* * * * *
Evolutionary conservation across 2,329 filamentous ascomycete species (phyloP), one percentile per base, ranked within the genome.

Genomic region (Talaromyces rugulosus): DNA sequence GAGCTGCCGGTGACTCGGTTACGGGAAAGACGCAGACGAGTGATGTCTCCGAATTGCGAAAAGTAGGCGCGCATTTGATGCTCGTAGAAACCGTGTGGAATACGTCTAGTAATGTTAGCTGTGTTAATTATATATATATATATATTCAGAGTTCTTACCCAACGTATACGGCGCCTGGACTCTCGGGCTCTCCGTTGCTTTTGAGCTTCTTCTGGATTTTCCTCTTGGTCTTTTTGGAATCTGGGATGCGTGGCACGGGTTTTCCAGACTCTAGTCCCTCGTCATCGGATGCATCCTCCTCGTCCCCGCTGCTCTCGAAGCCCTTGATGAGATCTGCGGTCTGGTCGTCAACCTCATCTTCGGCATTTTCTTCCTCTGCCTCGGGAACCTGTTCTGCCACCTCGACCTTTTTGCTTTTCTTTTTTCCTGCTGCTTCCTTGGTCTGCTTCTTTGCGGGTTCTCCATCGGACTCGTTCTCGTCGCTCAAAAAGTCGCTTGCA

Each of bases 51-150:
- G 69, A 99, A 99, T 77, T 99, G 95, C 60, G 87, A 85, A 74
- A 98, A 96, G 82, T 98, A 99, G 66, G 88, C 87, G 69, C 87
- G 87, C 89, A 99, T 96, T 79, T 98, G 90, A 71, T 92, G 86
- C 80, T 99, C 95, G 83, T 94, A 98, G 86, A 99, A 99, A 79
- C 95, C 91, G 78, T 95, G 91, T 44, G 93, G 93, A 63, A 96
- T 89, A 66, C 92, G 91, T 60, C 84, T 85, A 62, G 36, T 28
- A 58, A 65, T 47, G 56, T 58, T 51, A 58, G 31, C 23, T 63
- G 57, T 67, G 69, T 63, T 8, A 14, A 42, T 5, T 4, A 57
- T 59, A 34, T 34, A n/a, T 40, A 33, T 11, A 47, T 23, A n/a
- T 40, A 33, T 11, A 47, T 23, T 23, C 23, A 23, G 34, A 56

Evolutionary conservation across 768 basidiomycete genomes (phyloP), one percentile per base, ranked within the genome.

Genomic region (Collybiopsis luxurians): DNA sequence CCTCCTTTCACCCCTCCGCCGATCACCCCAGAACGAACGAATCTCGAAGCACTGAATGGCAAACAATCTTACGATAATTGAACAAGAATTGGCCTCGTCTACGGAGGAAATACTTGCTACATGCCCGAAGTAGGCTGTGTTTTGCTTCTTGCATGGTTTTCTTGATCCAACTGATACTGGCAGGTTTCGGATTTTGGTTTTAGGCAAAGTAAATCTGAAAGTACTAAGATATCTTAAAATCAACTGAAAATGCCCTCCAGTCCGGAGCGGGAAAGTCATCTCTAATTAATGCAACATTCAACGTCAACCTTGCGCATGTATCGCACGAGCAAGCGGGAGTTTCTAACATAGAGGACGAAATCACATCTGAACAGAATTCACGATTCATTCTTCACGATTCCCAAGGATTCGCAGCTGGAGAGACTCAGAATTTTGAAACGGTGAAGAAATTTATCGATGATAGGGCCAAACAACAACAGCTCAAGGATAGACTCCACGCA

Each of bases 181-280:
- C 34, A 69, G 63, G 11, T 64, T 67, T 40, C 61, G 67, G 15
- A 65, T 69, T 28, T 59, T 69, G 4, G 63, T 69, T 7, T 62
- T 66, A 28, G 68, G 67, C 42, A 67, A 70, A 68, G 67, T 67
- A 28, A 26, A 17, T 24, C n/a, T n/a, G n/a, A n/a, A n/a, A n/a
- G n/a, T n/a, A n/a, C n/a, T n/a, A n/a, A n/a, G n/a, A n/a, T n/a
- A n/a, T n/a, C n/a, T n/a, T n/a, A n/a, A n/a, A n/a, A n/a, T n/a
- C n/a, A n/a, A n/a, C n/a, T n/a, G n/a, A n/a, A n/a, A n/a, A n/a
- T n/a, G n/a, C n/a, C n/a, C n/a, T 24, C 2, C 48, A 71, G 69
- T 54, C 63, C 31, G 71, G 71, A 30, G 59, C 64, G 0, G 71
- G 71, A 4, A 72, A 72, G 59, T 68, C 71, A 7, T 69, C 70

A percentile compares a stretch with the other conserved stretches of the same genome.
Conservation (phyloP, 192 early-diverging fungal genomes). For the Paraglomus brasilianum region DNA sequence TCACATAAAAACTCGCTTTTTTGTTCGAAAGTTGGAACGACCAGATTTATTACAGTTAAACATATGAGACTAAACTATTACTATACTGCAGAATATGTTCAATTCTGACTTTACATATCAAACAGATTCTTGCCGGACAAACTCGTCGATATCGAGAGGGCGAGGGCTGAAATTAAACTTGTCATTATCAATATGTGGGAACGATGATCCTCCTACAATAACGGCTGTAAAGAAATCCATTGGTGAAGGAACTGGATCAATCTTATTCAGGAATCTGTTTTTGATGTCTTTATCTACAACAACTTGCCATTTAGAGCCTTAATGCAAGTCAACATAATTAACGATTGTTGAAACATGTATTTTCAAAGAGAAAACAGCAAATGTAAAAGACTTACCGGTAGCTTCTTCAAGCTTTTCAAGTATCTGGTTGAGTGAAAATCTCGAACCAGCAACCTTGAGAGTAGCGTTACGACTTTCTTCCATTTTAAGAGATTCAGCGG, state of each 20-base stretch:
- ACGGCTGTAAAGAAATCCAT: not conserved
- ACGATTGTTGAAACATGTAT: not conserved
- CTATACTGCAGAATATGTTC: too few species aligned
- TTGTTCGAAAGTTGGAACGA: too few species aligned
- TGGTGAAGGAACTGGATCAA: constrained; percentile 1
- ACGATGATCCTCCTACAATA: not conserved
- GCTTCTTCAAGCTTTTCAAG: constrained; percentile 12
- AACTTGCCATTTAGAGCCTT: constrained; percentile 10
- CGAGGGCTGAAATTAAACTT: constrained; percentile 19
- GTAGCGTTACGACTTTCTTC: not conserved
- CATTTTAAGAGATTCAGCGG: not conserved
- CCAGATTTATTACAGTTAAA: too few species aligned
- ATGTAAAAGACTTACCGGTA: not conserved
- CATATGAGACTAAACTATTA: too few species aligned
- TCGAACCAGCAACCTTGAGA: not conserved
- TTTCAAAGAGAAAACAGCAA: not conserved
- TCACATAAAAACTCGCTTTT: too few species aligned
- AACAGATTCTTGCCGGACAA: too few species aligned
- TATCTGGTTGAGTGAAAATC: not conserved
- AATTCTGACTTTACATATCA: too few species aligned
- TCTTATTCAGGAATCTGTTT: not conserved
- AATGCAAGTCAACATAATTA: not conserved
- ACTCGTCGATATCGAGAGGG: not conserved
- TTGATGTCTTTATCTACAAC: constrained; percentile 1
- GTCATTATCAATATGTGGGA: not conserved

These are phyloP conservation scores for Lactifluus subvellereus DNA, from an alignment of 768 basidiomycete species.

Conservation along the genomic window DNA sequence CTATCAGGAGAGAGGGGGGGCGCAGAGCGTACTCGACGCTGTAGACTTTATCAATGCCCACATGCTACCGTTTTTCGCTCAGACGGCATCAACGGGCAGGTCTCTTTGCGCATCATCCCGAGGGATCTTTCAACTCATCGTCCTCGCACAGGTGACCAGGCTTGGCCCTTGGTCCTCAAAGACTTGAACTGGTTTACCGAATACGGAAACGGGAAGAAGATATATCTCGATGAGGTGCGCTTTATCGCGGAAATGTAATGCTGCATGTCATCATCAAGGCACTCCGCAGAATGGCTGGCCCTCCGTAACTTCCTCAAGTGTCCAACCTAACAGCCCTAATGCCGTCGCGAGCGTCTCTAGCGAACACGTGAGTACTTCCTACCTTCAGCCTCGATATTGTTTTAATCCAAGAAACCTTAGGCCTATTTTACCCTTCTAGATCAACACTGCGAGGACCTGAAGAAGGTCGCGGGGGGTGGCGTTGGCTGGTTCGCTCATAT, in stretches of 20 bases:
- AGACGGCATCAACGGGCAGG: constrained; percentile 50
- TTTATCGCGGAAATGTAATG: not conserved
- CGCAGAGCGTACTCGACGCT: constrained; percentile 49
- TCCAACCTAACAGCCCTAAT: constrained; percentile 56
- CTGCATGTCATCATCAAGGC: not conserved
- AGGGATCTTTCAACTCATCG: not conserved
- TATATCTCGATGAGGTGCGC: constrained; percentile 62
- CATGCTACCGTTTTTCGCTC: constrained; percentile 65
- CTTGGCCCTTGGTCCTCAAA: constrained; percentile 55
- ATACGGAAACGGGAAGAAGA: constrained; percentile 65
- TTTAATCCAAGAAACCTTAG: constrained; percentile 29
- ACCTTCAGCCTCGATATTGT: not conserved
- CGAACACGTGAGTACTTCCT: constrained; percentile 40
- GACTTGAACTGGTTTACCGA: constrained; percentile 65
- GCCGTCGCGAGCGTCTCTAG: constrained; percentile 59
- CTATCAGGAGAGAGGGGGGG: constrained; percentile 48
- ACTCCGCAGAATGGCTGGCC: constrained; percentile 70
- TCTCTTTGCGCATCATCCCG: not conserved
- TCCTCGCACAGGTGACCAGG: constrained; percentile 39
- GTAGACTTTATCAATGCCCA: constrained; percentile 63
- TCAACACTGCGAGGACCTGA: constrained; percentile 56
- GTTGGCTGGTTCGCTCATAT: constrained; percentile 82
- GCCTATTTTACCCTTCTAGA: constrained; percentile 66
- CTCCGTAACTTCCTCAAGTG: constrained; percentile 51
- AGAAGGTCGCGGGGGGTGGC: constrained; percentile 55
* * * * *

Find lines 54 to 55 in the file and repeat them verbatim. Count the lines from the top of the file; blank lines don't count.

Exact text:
These are phyloP conservation scores for Lactifluus subvellereus DNA, from an alignment of 768 basidiomycete species.

Conservation along the genomic window DNA sequence CTATCAGGAGAGAGGGGGGGCGCAGAGCGTACTCGACGCTGTAGACTTTATCAATGCCCACATGCTACCGTTTTTCGCTCAGACGGCATCAACGGGCAGGTCTCTTTGCGCATCATCCCGAGGGATCTTTCAACTCATCGTCCTCGCACAGGTGACCAGGCTTGGCCCTTGGTCCTCAAAGACTTGAACTGGTTTACCGAATACGGAAACGGGAAGAAGATATATCTCGATGAGGTGCGCTTTATCGCGGAAATGTAATGCTGCATGTCATCATCAAGGCACTCCGCAGAATGGCTGGCCCTCCGTAACTTCCTCAAGTGTCCAACCTAACAGCCCTAATGCCGTCGCGAGCGTCTCTAGCGAACACGTGAGTACTTCCTACCTTCAGCCTCGATATTGTTTTAATCCAAGAAACCTTAGGCCTATTTTACCCTTCTAGATCAACACTGCGAGGACCTGAAGAAGGTCGCGGGGGGTGGCGTTGGCTGGTTCGCTCATAT, in stretches of 20 bases: